Late June to early August (2015)
Although the majority of waders have left our shores at this time of year, counts in early July indicated about 17,000 waders were still using Roebuck Bay. The highlight was a Eurasian Curlew seen during wader counts at Bush Point, probably the same bird seen in the bay earlier in the year. Unfortunately it hasn’t appeared on any more accessible areas of the bay since, but we remain hopeful! Several of the usual drawcards do continue to be seen regularly in the bay. Asian Dowitcher were seen regularly near the observatory during late June, but disappeared for most of July. They’ve now returned though, and are being seen quite regularly on the high tide roosts, with a high count of seven at Wader Beach on the 7th August. At least one Common Redshank has also overwintered and has been seen regularly on the mudflats at Crab Creek, while also putting in an appearance on the roost at Quarry Beach on the 6th August. Good numbers of Broad-billed Sandpiper have overwintered, and can be seen most days at Wader Beach when the tide is in (often with counts in double figures), and sometimes at other roost sites, particularly Quarry Beach. The first returning waders were also noted in late July, with the arrival of the first Common and Wood Sandpipers, while a single Sharp-tailed Sandpiper reported several times in the bay in early August may also be the first return of that species.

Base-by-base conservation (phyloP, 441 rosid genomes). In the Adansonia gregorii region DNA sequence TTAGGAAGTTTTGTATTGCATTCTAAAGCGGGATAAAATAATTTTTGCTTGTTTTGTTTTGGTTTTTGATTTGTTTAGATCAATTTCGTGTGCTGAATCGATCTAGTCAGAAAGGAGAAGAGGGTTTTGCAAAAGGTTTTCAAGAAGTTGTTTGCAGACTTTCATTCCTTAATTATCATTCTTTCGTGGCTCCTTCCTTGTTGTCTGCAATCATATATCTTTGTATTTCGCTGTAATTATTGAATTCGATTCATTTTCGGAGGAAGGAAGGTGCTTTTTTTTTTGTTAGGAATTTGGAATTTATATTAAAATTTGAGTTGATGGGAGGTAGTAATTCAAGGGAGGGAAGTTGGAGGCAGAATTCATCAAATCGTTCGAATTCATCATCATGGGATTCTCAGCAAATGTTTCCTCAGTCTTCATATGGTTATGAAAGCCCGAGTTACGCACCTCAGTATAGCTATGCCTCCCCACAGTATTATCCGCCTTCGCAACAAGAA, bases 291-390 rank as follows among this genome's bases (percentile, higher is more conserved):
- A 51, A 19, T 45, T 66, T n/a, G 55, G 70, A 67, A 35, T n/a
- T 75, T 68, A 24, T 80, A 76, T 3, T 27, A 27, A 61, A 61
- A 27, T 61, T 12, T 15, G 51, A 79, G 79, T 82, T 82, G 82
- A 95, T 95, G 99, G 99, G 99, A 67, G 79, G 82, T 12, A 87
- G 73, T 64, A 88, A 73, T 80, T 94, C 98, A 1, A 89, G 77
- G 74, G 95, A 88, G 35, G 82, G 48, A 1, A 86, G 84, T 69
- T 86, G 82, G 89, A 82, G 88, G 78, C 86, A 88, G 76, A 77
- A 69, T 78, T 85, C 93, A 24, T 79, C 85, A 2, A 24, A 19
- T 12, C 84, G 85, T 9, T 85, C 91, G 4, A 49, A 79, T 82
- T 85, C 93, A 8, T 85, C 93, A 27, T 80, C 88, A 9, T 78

Out on the plains Yellow Chat continue to be seen reliably out on Roebuck Plains behind the observatory, particularly around Kidney Bean. There have also been a couple of reports from closer to the observatory along the Malurus Trail. A single Banded Stilt was seen at Duck Lake on several occasions during July, while a pair of Banded Lapwing were seen around Rat Poison Tank on Roebuck Plains Station on the 17th and 18th July. Stubble Quail have also been seen occasionally on the tracks around Kidney Bean.
Around the observatory grounds, at least two Red-capped Robins have been seen intermittently throughout July and early August, while an obliging Tawny Frogmouth has been a regular fixture in the trees around the viewing platform. Both Varied and Red-collared Lorikeets have also been seen heading east over the observatory in small flocks on most days. A recent raptor highlight was a Square-tailed Kite seen twice in July east of the observatory near One Tree.
Seabird monitoring trips were again conducted aboard fishing charters in early July and early August, but seabird variety was low on both trips. Wilson’s Storm-Petrel was the only tubenose present, and was the most commonly recorded species alongside Brown Booby. The July trip did produce the first Roseate Tern record of the year, a single bird feeding with a small group of Lesser Crested Terns.